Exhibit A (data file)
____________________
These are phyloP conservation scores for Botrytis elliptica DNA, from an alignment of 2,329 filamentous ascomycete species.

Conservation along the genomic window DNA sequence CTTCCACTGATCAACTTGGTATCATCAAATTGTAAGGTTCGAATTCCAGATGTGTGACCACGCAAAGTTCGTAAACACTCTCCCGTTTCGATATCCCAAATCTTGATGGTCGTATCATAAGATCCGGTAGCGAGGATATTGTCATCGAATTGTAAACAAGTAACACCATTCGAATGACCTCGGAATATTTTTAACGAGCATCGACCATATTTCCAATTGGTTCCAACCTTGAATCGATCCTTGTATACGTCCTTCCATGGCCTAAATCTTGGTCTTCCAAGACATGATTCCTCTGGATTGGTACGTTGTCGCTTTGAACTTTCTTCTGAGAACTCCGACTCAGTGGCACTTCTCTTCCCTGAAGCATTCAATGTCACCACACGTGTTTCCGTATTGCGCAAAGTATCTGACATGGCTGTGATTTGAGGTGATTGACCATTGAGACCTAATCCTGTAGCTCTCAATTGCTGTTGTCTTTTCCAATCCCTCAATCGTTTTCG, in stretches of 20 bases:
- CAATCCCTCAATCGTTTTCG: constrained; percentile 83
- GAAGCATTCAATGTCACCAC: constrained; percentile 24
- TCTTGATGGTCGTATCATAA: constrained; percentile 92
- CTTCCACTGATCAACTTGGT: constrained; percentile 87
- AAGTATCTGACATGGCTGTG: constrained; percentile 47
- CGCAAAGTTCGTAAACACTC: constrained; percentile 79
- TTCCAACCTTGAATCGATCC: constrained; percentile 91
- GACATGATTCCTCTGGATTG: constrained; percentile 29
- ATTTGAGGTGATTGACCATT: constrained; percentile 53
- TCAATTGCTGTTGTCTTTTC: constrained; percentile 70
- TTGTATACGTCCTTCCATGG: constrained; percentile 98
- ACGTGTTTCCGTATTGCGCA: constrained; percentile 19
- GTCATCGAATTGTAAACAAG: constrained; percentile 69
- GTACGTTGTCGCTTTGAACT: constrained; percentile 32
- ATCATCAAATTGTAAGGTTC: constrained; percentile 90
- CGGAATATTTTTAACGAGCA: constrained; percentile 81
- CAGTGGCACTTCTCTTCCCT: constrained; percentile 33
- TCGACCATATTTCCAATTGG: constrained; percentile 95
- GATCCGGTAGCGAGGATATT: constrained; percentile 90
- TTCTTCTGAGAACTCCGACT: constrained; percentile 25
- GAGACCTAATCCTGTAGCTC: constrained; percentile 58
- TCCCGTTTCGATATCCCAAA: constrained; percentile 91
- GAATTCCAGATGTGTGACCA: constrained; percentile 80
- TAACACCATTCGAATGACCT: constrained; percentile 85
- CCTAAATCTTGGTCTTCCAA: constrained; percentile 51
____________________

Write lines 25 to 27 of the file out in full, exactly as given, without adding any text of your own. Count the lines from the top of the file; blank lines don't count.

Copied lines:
- GAATTCCAGATGTGTGACCA: constrained; percentile 80
- TAACACCATTCGAATGACCT: constrained; percentile 85
- CCTAAATCTTGGTCTTCCAA: constrained; percentile 51